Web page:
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Keep It Weird

Discover the weird and wonderful creatures of the Ocean Twilight Zone and how they keep our planet healthy. Take our quiz to find your weird at keepitweird.org!

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The Earth-Shaping Animal Migration No One Ever Sees

Nautilus
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“All the vehicles on the road in the United States produce around 1.5 PgC per year,” says Kevin Archibald, a biological oceanographer at WHOI and lead author of that study. DVM could be understood as offsetting about two-thirds of all U.S. automobile emissions.

Ocean Twilight Zone Art

Learn how to draw and paint the marvelous creatures of the ocean twilight zone and pick up some fun facts about their anatomy and behavior along the way!

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A Window into the Twilight Zone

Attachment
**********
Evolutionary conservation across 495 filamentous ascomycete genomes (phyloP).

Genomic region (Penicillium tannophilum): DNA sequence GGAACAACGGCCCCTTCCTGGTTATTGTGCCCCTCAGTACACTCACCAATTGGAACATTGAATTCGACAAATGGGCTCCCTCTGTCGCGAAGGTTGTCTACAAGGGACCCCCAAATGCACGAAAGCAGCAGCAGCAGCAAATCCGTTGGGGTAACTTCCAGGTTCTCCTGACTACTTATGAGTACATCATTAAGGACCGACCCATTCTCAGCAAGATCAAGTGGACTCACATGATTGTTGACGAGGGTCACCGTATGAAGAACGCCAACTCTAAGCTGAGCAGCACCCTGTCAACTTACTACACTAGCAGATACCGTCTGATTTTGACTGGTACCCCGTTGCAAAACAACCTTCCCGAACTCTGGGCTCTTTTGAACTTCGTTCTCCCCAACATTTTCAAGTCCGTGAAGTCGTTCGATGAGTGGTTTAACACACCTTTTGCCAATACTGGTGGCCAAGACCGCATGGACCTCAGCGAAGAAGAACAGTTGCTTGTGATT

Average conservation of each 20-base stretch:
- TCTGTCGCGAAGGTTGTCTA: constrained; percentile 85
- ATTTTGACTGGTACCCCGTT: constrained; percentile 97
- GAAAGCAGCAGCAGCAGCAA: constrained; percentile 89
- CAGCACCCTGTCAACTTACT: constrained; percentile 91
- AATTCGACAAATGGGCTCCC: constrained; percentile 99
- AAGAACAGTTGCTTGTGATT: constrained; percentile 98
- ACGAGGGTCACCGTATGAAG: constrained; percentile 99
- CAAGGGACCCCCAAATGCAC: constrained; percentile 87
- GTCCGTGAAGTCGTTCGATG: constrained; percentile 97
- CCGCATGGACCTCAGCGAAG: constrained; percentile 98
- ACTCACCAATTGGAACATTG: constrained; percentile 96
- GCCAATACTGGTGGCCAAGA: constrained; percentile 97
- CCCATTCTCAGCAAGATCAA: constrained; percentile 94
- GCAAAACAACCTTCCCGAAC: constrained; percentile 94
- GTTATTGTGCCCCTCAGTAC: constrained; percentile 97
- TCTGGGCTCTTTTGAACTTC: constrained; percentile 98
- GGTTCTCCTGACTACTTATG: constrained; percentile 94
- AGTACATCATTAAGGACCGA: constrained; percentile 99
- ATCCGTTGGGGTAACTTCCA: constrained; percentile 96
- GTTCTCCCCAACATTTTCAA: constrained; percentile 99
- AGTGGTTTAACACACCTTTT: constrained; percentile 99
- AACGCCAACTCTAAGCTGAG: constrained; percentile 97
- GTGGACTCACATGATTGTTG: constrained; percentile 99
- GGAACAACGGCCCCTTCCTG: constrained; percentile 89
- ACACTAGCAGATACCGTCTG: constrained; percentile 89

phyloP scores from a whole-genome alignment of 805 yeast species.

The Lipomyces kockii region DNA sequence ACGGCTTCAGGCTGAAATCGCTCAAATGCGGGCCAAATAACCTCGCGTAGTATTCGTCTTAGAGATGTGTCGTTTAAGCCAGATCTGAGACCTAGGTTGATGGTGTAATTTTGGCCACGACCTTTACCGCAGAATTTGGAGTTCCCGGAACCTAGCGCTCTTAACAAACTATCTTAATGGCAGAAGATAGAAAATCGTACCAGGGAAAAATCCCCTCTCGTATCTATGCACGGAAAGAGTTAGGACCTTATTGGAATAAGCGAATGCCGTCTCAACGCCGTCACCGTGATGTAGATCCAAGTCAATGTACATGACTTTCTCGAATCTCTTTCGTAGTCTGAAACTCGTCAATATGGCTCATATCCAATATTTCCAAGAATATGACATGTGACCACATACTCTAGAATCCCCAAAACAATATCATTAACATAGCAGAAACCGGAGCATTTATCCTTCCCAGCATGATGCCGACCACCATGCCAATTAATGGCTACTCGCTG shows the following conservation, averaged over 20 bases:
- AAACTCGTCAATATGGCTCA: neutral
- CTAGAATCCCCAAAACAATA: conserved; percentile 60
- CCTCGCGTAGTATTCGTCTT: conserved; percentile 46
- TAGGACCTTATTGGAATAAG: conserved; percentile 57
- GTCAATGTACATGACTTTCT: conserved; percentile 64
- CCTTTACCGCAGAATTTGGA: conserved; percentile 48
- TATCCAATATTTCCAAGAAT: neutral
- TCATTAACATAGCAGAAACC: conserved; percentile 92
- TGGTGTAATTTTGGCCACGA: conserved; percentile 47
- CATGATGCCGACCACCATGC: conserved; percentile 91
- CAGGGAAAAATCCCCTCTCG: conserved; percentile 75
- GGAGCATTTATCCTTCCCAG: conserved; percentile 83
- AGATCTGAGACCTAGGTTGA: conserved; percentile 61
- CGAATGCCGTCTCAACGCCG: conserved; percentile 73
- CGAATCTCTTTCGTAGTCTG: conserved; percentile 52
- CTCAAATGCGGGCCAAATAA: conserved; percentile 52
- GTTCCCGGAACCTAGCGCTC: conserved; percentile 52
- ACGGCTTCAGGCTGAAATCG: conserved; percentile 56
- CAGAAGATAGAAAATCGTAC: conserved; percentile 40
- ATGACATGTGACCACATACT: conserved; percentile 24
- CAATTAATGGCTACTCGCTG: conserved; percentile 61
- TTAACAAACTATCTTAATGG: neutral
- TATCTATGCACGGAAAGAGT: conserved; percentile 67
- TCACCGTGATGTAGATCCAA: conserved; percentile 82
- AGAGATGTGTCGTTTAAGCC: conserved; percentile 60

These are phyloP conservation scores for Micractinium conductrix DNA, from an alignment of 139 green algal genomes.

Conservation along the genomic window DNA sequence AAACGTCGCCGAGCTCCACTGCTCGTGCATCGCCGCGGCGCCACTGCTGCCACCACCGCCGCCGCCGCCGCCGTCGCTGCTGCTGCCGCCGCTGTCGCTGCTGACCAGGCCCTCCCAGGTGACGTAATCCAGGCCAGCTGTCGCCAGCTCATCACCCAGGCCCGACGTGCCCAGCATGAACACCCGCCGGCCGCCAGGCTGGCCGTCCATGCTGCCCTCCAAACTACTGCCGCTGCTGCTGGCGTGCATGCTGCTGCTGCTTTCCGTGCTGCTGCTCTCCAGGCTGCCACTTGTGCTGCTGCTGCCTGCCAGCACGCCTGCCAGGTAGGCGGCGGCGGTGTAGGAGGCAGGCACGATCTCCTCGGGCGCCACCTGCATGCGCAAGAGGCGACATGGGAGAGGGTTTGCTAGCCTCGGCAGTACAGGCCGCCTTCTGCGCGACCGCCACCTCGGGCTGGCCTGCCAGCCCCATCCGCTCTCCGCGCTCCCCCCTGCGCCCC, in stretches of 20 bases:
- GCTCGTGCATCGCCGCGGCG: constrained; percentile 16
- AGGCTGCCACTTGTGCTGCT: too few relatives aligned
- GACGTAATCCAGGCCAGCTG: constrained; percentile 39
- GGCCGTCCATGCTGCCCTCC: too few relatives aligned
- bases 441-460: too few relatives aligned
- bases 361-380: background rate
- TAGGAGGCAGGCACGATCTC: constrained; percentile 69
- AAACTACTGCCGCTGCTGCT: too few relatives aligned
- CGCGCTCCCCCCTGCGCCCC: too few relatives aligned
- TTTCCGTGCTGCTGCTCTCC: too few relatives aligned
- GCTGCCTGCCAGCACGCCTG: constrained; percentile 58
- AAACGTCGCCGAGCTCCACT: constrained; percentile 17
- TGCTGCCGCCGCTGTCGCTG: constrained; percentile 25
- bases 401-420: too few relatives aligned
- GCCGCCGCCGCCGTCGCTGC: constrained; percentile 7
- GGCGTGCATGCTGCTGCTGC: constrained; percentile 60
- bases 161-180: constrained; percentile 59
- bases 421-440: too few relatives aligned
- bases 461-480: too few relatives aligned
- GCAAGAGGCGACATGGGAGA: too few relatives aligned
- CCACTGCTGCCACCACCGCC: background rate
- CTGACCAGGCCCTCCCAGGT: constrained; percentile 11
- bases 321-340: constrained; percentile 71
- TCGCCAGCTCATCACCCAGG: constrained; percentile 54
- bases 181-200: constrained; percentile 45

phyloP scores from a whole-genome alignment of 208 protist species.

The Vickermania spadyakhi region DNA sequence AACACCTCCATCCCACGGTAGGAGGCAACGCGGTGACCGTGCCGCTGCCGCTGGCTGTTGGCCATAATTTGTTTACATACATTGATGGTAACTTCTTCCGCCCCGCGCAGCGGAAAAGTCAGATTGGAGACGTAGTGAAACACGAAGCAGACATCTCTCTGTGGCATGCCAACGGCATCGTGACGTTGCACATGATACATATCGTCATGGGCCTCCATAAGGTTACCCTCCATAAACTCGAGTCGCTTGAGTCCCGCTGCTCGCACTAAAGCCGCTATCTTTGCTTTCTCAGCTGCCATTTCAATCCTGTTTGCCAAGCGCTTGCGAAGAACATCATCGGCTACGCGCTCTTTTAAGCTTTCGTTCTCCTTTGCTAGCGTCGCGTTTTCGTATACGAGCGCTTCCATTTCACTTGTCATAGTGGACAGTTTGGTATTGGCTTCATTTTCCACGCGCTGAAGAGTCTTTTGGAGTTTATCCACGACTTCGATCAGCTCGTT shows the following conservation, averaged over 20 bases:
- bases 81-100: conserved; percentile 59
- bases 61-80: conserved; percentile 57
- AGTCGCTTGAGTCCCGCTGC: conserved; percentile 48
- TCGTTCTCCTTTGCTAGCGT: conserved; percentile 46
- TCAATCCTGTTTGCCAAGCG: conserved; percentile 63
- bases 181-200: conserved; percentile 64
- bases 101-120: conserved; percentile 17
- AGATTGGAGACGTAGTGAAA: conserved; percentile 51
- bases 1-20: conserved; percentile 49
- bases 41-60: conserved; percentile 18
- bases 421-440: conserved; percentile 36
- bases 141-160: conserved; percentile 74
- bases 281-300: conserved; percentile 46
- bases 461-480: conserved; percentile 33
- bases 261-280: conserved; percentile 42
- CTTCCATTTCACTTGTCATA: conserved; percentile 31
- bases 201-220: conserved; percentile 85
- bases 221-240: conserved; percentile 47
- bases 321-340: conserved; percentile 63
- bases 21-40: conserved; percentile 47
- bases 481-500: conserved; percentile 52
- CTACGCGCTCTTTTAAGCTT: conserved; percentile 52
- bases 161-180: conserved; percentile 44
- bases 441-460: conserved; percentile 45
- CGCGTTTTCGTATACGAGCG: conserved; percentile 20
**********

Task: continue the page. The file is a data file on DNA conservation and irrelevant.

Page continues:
Woods Hole Oceanographic Institution oceanographer Andone Lavery and her team of scientists and engineers have created the ultimate tool for exploring the largest, least known habitat on Earth—the Twilight Zone, a layer of the ocean beyond all but the dimmest sunlight. What they find might change our understanding of deep-ocean life.

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The ocean’s carbon pump works better than we thought!

Scientists have long known that the ocean plays an essential role in capturing carbon from the atmosphere, but a study from Woods Hole Oceanographic Institution (WHOI) shows that the efficiency of the ocean’s “biological carbon pump” has been drastically underestimated, with implications for future climate assessments. Marine chemist Ken Buesseler and his co-authors call on their fellow oceanographers to adopt a new metric for estimating the depth of the ocean’s sunlit layer, thus its ability to take up carbon.

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Hyperiid amphipod: a shimmer in the net

This hyperiid amphipod is a member of the crustacean family that typically act as parasites to gelatinous neighbors, such as salps. This particular suborder lives exclusively in the marine environment. Paul Caiger, who snapped the picture, saw this particular shrimp-like species during an ocean twilight zone research cruise on R/V Neil Armstrong (2020).